SF/JavaOne, Day 4, The Future of the Java Programming Language

Just got out of a fascinating talk with Mark Rheinhold and Gilad Bracha
about future enhancements they see in the Java Programming
Language.  The talk started out with a very interesting discussion
about the philiosophy of language design and how the Java Language
Designers take a very "pragmatic" approach to the entire process. 
They espouse readability as a core tenet, and list it as one of the
primary reasons for excluding features like operator overloading and
macros.  After all, (except for the very very special
java.lang.String class), when you see operators in java you know you're
dealing with a built in primitive type.  This kind of knowledge is
very powerful since it means that whenever you see the expression "a -
b" you know clearly what that means and it's easy for you to read and
understand the code.  Whereas in a language that has operator
overloading, suddenly every single expression becomes suspect. 
Having used code before that did things like overload the assignment
and parens operators in incredibly crazy ways (by eventually connecting
to a DB to pull down up to date values from) i can understand the
desire to make the portions of their language that can execute
arbitrary code quite explicit.  They also discussed features that
would most likely not be in java for a very long time (if ever). 
I don't recall the complete list, but it did include things AOP and multiple return types (bummer).

After the into Mark started talking about integrating XML data creating
and access right into the Java language proper.  They're in very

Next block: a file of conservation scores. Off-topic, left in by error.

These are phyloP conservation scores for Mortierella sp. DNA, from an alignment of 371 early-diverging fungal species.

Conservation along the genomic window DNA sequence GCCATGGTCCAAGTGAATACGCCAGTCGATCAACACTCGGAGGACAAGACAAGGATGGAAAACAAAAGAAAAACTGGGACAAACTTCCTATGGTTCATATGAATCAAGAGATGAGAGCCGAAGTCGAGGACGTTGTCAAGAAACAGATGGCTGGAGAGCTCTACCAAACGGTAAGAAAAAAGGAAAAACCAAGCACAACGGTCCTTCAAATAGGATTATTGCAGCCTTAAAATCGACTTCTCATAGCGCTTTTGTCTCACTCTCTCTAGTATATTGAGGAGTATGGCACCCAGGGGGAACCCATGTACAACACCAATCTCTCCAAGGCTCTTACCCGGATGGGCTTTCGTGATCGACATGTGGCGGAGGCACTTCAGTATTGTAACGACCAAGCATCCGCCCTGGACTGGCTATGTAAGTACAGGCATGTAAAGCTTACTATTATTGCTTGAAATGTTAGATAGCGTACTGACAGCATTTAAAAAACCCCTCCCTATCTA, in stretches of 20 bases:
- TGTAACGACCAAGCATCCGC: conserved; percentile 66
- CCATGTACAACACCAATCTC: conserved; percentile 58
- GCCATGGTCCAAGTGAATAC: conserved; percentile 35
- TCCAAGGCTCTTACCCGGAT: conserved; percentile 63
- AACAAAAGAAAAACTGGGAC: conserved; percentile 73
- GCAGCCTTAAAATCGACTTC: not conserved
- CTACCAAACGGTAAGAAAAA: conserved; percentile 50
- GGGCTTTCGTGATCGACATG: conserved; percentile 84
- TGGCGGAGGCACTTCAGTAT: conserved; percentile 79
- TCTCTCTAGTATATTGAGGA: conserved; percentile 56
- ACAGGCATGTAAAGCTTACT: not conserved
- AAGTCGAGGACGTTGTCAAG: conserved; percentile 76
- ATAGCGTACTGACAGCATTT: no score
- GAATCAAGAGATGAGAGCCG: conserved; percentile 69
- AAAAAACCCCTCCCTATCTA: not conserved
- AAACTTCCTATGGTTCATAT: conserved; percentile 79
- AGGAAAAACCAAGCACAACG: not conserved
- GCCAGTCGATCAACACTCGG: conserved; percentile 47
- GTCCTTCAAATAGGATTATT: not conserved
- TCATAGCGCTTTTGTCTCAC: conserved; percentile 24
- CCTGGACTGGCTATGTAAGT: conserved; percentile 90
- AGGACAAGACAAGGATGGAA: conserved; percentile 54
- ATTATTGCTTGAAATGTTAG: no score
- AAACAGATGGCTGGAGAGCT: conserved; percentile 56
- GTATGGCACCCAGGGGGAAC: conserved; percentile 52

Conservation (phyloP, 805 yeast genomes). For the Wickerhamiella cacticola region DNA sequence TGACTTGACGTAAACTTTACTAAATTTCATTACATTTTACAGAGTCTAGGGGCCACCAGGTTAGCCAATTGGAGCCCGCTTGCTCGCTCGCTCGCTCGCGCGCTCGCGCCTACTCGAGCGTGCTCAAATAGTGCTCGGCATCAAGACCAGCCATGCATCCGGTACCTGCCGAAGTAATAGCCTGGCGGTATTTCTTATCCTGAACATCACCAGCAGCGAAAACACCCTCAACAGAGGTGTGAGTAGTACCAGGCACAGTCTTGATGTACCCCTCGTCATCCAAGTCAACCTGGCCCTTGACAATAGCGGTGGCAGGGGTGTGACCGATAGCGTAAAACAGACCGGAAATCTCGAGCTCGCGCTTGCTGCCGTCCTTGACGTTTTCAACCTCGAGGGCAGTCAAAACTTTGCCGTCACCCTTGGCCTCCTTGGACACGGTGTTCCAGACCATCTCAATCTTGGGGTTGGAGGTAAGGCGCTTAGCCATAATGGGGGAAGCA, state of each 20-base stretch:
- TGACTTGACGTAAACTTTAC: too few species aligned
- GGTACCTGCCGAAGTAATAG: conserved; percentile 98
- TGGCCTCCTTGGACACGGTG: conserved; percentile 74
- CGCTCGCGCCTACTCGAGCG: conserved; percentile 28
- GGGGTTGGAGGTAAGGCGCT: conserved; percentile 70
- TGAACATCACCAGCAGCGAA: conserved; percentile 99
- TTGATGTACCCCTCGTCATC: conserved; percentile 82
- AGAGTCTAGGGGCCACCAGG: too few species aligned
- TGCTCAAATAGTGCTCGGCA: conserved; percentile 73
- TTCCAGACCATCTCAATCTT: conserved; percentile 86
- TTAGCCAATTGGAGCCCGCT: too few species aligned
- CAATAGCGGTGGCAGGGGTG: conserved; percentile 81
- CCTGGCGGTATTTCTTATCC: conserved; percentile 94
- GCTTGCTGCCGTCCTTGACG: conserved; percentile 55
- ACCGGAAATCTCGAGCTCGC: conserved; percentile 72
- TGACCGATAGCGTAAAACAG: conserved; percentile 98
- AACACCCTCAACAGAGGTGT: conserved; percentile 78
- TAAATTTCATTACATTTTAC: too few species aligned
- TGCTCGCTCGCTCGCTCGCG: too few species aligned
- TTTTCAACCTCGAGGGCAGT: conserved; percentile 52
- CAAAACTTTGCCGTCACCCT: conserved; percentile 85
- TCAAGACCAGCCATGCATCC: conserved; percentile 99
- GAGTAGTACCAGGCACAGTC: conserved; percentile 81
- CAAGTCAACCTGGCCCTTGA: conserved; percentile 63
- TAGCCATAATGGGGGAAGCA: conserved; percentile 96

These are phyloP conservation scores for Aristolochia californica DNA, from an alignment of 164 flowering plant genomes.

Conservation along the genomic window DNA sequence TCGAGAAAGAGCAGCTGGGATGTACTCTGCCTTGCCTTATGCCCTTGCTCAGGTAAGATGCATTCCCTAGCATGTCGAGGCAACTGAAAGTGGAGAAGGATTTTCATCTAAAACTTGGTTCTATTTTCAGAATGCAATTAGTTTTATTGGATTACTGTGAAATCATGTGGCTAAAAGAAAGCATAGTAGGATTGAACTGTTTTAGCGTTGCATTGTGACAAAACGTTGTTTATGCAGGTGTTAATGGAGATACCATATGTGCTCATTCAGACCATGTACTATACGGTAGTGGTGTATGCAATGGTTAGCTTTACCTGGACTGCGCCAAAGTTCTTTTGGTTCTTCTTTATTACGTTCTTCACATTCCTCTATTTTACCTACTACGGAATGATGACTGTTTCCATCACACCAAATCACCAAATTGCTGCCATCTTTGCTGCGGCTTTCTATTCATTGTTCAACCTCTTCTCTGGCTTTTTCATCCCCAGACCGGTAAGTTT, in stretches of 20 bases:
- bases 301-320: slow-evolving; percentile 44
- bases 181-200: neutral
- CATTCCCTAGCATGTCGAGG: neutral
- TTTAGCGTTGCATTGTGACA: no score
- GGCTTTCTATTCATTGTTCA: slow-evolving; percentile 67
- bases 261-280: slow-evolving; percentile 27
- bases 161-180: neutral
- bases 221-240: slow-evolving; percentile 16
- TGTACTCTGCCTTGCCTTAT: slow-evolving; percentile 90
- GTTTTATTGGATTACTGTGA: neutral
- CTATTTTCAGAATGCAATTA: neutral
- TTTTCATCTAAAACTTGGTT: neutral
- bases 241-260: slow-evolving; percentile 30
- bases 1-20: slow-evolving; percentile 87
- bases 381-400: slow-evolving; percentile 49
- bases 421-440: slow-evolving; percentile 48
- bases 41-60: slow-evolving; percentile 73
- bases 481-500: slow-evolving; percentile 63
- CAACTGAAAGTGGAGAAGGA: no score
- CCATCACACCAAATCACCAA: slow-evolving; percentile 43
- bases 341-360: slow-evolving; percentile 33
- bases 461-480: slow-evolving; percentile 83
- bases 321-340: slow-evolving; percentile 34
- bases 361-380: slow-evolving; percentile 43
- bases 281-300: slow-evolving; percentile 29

early investigationgs on this topic, so it's most likely that any path
they take will not look anything like what i'm going to talk about
here. He mentioned that trying to introduce literals like <foo>
directly into Java language proper because of the ambiguity with
generics.  So they're actually looking at bringing in a new way of
introducing xml with the # token.  What would that look
like?  Well, say you had some xml element and you wanted to add a
new child now to it?

void AddReview(Element feature, String user, String date)

feature.add(#reviewed { #who { user }, #when { date } });


This would then get tranlated behind the scenes to the 20+ lines of DOM code it would take to normally do this.

To access elements you could do stuff like:


i.e. / would be overloaded on the xml type to access children.  Of
course, all this gets translated into appropriate dom calls that will
do things like getting children by names and whatnot.  Of course,
in this system you don't necessarily have strong or static typing, but
it's something they're thinking about as well.

Finally, Gilad came up and talked a lot about how integrating other
language onto the JVM was quite difficult and is one of their current
dissapointments.  There are many language features from other
languages that just dont' translate well to the JVM as the JVM was
really created to support Java first, and everything else a distant
third.  So if you're a language with multiple inheritance,
multiple dispatch, that is dynamically typed, then you're kinda
SOL.  Of course, you can hack it on (usually with your own VM),
but you end up with a Franken system whose leakly abstractions are
going to show up somewhere and will be quite ugly.

So they're (hesitantly) thinking about adding a new bytecode to the JVM
, called "invokedynamic" whic would go into the same family as
"invokevirtual/static/interface/special".  However, unlike the
existing bytecodes, it would not require all the types to be known at
compile time.  There are still many open issues with this, but
they feel that this will be a good first step with helping scripting
languages run much better on the JVM

All in all, very interesting stuff.  I was hoping to see more
dramatic and interesting stuff coming through the language, but i do
understand where they are coming from.